One of our readers wrote: "Setting up Linux on old hardware needs a certain amount of know-how, and is not suitable for a beginner. However, once set up ... it will run with perfect reliability -- which is more than can be said for Windows. I work at a charity where the main computer is a Dell Inspiron 500 with 128 MB RAM. This also runs Vector Linux 5.1. Three people use it. IT JUST WORKS."
He wasn't the only one suggesting Vector 5.1, so I burnt the CD and ran the old Thinkpad up once more. The install was ponderous (a feature of Slackware-based distros) but Vector came up after an hour or so and worked alright in a leisurely kind of way.
(Click to enlarge)
Vector's default GUI is Xfce, an easier load on wheezy engines than KDE or Gnome. You get Abiword, MPlayer and Firefox thrown in, plus email, instant messaging, audio players, photo viewers, PDF viewers -- more than enough for most users.
Vector couldn't get my broadband connection (I think that's a TP problem), but there's dialup support for common PC modems. I love just that happy penguin -- thanks to those who suggested this distro.
Is Vista Ready for the Masses?
Perhaps I should've chosen that question as the title for my piece. Recently the BBC answered that question this way: No -- wait another six months for the driver issues to get sorted out. USA Today said Vista wasn't ready for prime time, and forbes.com described Vista as "woefully out of tune." Think of a mother-of-pearl encrusted piano in a run-down bar in a Wild West town.
The blogsphere is full of stories ranging from install problems to frequent crashes caused by applications that don't like working with Vista. It seems to object to you installing more software or drivers, going into a huff and telling you that your licence is no longer valid.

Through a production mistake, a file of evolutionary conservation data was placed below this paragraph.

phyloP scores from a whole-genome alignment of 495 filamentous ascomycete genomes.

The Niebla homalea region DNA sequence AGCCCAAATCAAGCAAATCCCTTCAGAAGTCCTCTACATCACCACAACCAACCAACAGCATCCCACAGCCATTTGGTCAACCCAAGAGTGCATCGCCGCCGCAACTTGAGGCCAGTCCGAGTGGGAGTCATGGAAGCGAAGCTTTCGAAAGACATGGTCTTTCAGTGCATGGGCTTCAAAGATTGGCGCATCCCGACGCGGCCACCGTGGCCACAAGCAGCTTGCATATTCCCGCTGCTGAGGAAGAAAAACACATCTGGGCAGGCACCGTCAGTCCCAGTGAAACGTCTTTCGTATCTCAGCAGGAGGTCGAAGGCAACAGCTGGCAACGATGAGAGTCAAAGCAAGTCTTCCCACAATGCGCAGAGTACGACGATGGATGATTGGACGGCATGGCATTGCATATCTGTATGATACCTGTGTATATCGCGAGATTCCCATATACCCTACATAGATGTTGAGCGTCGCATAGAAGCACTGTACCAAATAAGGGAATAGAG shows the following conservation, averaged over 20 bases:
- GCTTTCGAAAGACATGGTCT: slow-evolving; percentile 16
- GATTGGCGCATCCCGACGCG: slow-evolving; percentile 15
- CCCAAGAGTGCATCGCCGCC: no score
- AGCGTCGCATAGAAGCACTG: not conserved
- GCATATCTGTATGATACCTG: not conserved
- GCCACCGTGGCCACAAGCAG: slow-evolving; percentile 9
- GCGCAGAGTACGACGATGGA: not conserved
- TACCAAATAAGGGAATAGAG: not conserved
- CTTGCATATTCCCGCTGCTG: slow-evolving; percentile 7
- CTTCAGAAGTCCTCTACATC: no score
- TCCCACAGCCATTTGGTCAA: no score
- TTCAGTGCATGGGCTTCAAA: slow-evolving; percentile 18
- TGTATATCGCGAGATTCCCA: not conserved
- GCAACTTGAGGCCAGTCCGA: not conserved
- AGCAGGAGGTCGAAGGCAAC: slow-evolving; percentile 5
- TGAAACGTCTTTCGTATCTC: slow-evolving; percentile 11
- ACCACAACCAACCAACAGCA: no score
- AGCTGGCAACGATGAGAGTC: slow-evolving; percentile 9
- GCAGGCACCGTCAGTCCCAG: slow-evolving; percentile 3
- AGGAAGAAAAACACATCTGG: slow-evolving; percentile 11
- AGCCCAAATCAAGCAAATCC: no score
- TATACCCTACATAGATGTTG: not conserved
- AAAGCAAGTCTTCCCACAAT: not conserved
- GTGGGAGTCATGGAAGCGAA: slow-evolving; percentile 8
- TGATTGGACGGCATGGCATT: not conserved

PC User wrote that there were no Vista drivers for basic things like graphics cards, sound cards, a Logitech mouse/keyboard and a Canon Printer. How's the average Windows user going to cope with that? Check Microsoft's technical bulletins? Stop laughing -- this is serious.
The extra security offered by UAC is as heavy-handed as the WGA's digital rectal exams are humiliating. The anti-malware tools Microsoft has thrown in are mediocre and the back-up software is, by some accounts, even harder to use than the feeble offering in XP.
Vista clearly isn't ready, but my piece was about Linux. Like many XP users, I'm looking at alternatives to Vista because of its high price and the hardware upgrade required to run a full-blown version. And of course I'm comparing Linux to Windows -- what else would I compare it to but the desktop market leader?
Is Linux desktop ready for the Window of opportunity?
On my trip to the mountains, I saw many villages bustling with what seemed like preparations for a major battle. Young men were training on sports fields and open squares, with women and children cheering them on. After dark, the elders sat around tables in the taverns discussing their plans in hushed voices, while the night air carried the sounds of blacksmiths hammering steel by their furnaces.
It was clear that they'd seen the cracks in the walls of the kingdom below and were working day and night to ready their latest weapons. There was a buzz of excitement wherever I went, and the craftsmen I watched were pushing ahead at a pace the architects of the Windows realm have no hope of matching.
One thing they don't have is money, a commodity they largely do without, so they can't launch lavish PR campaigns like the Applegrowers have. Another hurdle is convincing the big PC Makers of the kingdom to offer Linux pre-installed. Just now, Dell appears ready to defy the King who recently signed a peace pact with Novell.